But don’t let me tell you what the candidates think; take a look at their economic plans and make your own decision. You can find Obama’s here, and McCain’s here, then come back and tell me what you think.

—Kenrya

If you like Kenrya’s opinion, check out the rest of her posts here.

Obama’s speech on the economy (sorry guys, but I couldn’t embed McCain’s video, but you’ll see it at the above link):

Obama on the Economy

Last 5 posts by kenrya

  • Diane

    Ah yes, if only the government would bail us out for cc debt. I am so conflicted over everything. On the one hand, the lack of oversight and regulation is at the heart of this debacle (did we learn nothing from the S&L stuff).

    Then again, people need to be a tad more responsible – and not be a bunch of 4-yr. olds wanting to be told what to do. You cannot tell me many folks did not know they were up to their armpits in debt and an interest-only loan is a good thing. It just ain’t so.

    Consumers need to rein in their spending – ah, now. Enough of the living beyond your means. So much of this could have been avoided had credit card companies simply stopped giving credit – again, lack of regulation/oversight.

    Since companies are at the heart of doling out too much to the ill-informed – they should pay the price. This is America – you live, or die, by the almighty dollar. If you don’t believe that, you need to live elsewhere. If you can’t swim in the shark-infested waters, you need to go. Lehman has gone. AIG is likely next. And Merrill was TOLD to sell themselves, over the weekend, by the Feds. They knew what they were gonna have show on their books THIS WEEK, and knew it wasn’t pretty.

    Maybe someone with a conscience (gee, Bill Gates with a bit of help from Pickens and Buffett) will start something new – a big company with brains. A company that won’t sleaze around, a company with integrity.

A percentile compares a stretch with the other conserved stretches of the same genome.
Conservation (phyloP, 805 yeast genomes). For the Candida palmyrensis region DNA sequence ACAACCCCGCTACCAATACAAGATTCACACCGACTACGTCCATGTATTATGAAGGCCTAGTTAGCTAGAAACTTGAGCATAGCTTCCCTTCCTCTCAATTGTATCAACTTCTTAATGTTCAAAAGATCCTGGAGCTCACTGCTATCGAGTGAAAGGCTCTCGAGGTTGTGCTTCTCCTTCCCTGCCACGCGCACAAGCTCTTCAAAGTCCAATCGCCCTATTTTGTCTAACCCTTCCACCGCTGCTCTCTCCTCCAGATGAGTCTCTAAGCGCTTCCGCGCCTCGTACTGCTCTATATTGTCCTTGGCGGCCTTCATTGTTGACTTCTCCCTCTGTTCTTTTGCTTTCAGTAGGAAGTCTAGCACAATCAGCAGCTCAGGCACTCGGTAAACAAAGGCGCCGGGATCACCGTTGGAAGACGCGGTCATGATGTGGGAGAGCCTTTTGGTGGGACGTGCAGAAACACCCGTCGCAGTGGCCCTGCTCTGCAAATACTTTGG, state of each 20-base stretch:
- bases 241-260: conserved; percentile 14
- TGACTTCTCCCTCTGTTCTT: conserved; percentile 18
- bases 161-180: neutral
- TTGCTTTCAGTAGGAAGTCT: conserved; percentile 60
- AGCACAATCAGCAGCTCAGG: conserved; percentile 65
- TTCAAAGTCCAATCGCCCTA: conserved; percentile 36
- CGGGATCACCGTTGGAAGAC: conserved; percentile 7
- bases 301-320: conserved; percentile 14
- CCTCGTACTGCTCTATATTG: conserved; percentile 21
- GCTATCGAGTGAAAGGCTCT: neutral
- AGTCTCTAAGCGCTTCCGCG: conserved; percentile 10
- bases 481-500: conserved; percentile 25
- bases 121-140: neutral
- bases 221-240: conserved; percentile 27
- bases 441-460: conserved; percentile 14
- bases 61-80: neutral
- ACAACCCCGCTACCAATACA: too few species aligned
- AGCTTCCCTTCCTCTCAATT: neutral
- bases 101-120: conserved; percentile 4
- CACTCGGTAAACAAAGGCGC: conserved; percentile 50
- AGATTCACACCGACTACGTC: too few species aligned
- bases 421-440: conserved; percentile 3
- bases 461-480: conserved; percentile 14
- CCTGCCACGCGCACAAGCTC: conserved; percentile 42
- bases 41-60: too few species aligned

Then again, how can a company with integrity compete with the cretins on the Hill… shame on every Congress person/Senator.

    Lastly, to the companies still in business, whose slovenly ways have compromised the security and information of almost every person in this country – shame on you. And I can’t wait to join the lawsuit. How dare you make me give you the most intimate parts of my life – to only have them copied/stolen/sold by an employee and/or thief.

    None of us is innocent in this whole thing. Consumers turned blind eyes because it was easy.

    The few who were truly taken advantage of are in an unfortunate position – and I don’t know what to do for them. But the majority CHOSE to make some pretty poor choices (overextending credit, mortgaging to the hilt, mcmansions they couldn’t afford) – and I really take issue with having to use my taxes to bail them all out.

    Sort of like choosing to build your home at, or below, sea level/river level, on a fault line, or on a cliff devoid of foliage to keep the mud from sliding. You CHOOSE it, and I have to pay for your loss and your rebuild. These lands should be OFF LIMITS to building, except for vacation-type things where people are transient – and thus there is little threat to life/property.

    OK, I’m in a very steamed up place. Canada is looking quite lovely – HA

  • Julie

    I second Diane, totally agree. The root of the problem is people’s ambitions to bite more than they can chew is screwing with a lot of things and contributing to the downfall of the economy. Of course, not to take the blame off of the financial institutions… But…